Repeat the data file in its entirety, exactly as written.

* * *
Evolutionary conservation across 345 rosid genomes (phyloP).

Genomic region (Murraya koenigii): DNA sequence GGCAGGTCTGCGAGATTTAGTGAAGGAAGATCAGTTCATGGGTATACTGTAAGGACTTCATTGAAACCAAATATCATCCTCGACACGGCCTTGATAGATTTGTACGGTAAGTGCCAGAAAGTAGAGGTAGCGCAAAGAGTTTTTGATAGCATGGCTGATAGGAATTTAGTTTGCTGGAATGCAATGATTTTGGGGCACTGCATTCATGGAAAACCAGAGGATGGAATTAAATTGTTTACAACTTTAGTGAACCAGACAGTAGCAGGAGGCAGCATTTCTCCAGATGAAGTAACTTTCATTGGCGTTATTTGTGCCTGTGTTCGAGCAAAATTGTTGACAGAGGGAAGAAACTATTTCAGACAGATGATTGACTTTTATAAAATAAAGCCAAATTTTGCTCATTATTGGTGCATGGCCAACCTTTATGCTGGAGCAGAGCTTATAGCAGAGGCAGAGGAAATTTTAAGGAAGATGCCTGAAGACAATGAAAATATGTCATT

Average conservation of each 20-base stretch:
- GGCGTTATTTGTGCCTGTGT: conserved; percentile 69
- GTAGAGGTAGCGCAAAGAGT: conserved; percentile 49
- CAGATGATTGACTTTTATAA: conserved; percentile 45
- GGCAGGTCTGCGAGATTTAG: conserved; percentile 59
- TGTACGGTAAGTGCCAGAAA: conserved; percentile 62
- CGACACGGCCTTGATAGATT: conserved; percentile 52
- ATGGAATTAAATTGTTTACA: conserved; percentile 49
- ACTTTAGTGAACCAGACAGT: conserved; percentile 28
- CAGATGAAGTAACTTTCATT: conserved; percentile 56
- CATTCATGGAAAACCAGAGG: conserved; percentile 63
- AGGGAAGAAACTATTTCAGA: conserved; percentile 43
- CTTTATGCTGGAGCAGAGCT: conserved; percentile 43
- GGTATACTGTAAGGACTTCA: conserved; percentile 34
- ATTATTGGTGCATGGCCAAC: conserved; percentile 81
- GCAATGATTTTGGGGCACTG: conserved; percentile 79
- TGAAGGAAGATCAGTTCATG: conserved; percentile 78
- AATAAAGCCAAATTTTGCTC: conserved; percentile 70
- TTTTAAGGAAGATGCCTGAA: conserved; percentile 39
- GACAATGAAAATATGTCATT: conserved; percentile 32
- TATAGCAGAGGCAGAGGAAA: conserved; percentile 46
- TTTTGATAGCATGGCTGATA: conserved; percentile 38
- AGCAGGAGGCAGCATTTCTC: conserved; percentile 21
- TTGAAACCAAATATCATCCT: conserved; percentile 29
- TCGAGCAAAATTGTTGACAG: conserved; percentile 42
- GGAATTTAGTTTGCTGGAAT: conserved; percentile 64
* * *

Evolutionary conservation across 345 rosid genomes (phyloP).

Genomic region (Murraya koenigii): DNA sequence GGCAGGTCTGCGAGATTTAGTGAAGGAAGATCAGTTCATGGGTATACTGTAAGGACTTCATTGAAACCAAATATCATCCTCGACACGGCCTTGATAGATTTGTACGGTAAGTGCCAGAAAGTAGAGGTAGCGCAAAGAGTTTTTGATAGCATGGCTGATAGGAATTTAGTTTGCTGGAATGCAATGATTTTGGGGCACTGCATTCATGGAAAACCAGAGGATGGAATTAAATTGTTTACAACTTTAGTGAACCAGACAGTAGCAGGAGGCAGCATTTCTCCAGATGAAGTAACTTTCATTGGCGTTATTTGTGCCTGTGTTCGAGCAAAATTGTTGACAGAGGGAAGAAACTATTTCAGACAGATGATTGACTTTTATAAAATAAAGCCAAATTTTGCTCATTATTGGTGCATGGCCAACCTTTATGCTGGAGCAGAGCTTATAGCAGAGGCAGAGGAAATTTTAAGGAAGATGCCTGAAGACAATGAAAATATGTCATT

Average conservation of each 20-base stretch:
- GGCGTTATTTGTGCCTGTGT: conserved; percentile 69
- GTAGAGGTAGCGCAAAGAGT: conserved; percentile 49
- CAGATGATTGACTTTTATAA: conserved; percentile 45
- GGCAGGTCTGCGAGATTTAG: conserved; percentile 59
- TGTACGGTAAGTGCCAGAAA: conserved; percentile 62
- CGACACGGCCTTGATAGATT: conserved; percentile 52
- ATGGAATTAAATTGTTTACA: conserved; percentile 49
- ACTTTAGTGAACCAGACAGT: conserved; percentile 28
- CAGATGAAGTAACTTTCATT: conserved; percentile 56
- CATTCATGGAAAACCAGAGG: conserved; percentile 63
- AGGGAAGAAACTATTTCAGA: conserved; percentile 43
- CTTTATGCTGGAGCAGAGCT: conserved; percentile 43
- GGTATACTGTAAGGACTTCA: conserved; percentile 34
- ATTATTGGTGCATGGCCAAC: conserved; percentile 81
- GCAATGATTTTGGGGCACTG: conserved; percentile 79
- TGAAGGAAGATCAGTTCATG: conserved; percentile 78
- AATAAAGCCAAATTTTGCTC: conserved; percentile 70
- TTTTAAGGAAGATGCCTGAA: conserved; percentile 39
- GACAATGAAAATATGTCATT: conserved; percentile 32
- TATAGCAGAGGCAGAGGAAA: conserved; percentile 46
- TTTTGATAGCATGGCTGATA: conserved; percentile 38
- AGCAGGAGGCAGCATTTCTC: conserved; percentile 21
- TTGAAACCAAATATCATCCT: conserved; percentile 29
- TCGAGCAAAATTGTTGACAG: conserved; percentile 42
- GGAATTTAGTTTGCTGGAAT: conserved; percentile 64